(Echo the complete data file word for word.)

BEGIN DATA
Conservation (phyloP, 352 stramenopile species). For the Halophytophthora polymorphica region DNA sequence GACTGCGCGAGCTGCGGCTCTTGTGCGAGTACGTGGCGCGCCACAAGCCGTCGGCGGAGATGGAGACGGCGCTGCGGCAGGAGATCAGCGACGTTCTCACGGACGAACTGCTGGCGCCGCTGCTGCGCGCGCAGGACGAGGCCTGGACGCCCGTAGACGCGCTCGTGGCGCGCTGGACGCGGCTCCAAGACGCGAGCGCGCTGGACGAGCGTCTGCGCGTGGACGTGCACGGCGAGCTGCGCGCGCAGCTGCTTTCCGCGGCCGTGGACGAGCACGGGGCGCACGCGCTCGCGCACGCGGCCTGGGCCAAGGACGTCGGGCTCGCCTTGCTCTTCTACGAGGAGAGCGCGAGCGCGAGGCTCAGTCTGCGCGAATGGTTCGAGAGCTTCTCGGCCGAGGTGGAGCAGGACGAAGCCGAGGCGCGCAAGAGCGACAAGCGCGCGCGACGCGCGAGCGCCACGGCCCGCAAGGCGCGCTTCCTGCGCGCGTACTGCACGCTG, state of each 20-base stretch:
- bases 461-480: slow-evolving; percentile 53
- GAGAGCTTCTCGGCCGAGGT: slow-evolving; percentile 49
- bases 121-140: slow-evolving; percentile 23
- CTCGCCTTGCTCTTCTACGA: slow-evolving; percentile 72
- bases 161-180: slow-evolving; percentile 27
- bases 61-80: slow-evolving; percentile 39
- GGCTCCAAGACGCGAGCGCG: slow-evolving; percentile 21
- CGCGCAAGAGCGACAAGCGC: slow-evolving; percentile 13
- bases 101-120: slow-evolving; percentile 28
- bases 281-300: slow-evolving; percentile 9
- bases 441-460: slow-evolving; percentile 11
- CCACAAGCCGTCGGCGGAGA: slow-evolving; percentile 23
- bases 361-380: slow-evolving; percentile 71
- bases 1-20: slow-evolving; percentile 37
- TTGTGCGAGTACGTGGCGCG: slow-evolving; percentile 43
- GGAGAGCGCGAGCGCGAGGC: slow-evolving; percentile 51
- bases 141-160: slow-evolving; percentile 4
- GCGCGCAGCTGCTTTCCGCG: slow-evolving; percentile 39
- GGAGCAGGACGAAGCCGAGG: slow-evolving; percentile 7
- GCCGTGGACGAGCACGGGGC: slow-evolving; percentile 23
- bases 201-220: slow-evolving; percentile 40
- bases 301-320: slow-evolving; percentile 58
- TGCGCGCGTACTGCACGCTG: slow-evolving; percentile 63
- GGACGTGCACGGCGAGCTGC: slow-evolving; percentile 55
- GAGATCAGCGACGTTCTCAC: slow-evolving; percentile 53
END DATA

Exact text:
Conservation (phyloP, 352 stramenopile species). For the Halophytophthora polymorphica region DNA sequence GACTGCGCGAGCTGCGGCTCTTGTGCGAGTACGTGGCGCGCCACAAGCCGTCGGCGGAGATGGAGACGGCGCTGCGGCAGGAGATCAGCGACGTTCTCACGGACGAACTGCTGGCGCCGCTGCTGCGCGCGCAGGACGAGGCCTGGACGCCCGTAGACGCGCTCGTGGCGCGCTGGACGCGGCTCCAAGACGCGAGCGCGCTGGACGAGCGTCTGCGCGTGGACGTGCACGGCGAGCTGCGCGCGCAGCTGCTTTCCGCGGCCGTGGACGAGCACGGGGCGCACGCGCTCGCGCACGCGGCCTGGGCCAAGGACGTCGGGCTCGCCTTGCTCTTCTACGAGGAGAGCGCGAGCGCGAGGCTCAGTCTGCGCGAATGGTTCGAGAGCTTCTCGGCCGAGGTGGAGCAGGACGAAGCCGAGGCGCGCAAGAGCGACAAGCGCGCGCGACGCGCGAGCGCCACGGCCCGCAAGGCGCGCTTCCTGCGCGCGTACTGCACGCTG, state of each 20-base stretch:
- bases 461-480: slow-evolving; percentile 53
- GAGAGCTTCTCGGCCGAGGT: slow-evolving; percentile 49
- bases 121-140: slow-evolving; percentile 23
- CTCGCCTTGCTCTTCTACGA: slow-evolving; percentile 72
- bases 161-180: slow-evolving; percentile 27
- bases 61-80: slow-evolving; percentile 39
- GGCTCCAAGACGCGAGCGCG: slow-evolving; percentile 21
- CGCGCAAGAGCGACAAGCGC: slow-evolving; percentile 13
- bases 101-120: slow-evolving; percentile 28
- bases 281-300: slow-evolving; percentile 9
- bases 441-460: slow-evolving; percentile 11
- CCACAAGCCGTCGGCGGAGA: slow-evolving; percentile 23
- bases 361-380: slow-evolving; percentile 71
- bases 1-20: slow-evolving; percentile 37
- TTGTGCGAGTACGTGGCGCG: slow-evolving; percentile 43
- GGAGAGCGCGAGCGCGAGGC: slow-evolving; percentile 51
- bases 141-160: slow-evolving; percentile 4
- GCGCGCAGCTGCTTTCCGCG: slow-evolving; percentile 39
- GGAGCAGGACGAAGCCGAGG: slow-evolving; percentile 7
- GCCGTGGACGAGCACGGGGC: slow-evolving; percentile 23
- bases 201-220: slow-evolving; percentile 40
- bases 301-320: slow-evolving; percentile 58
- TGCGCGCGTACTGCACGCTG: slow-evolving; percentile 63
- GGACGTGCACGGCGAGCTGC: slow-evolving; percentile 55
- GAGATCAGCGACGTTCTCAC: slow-evolving; percentile 53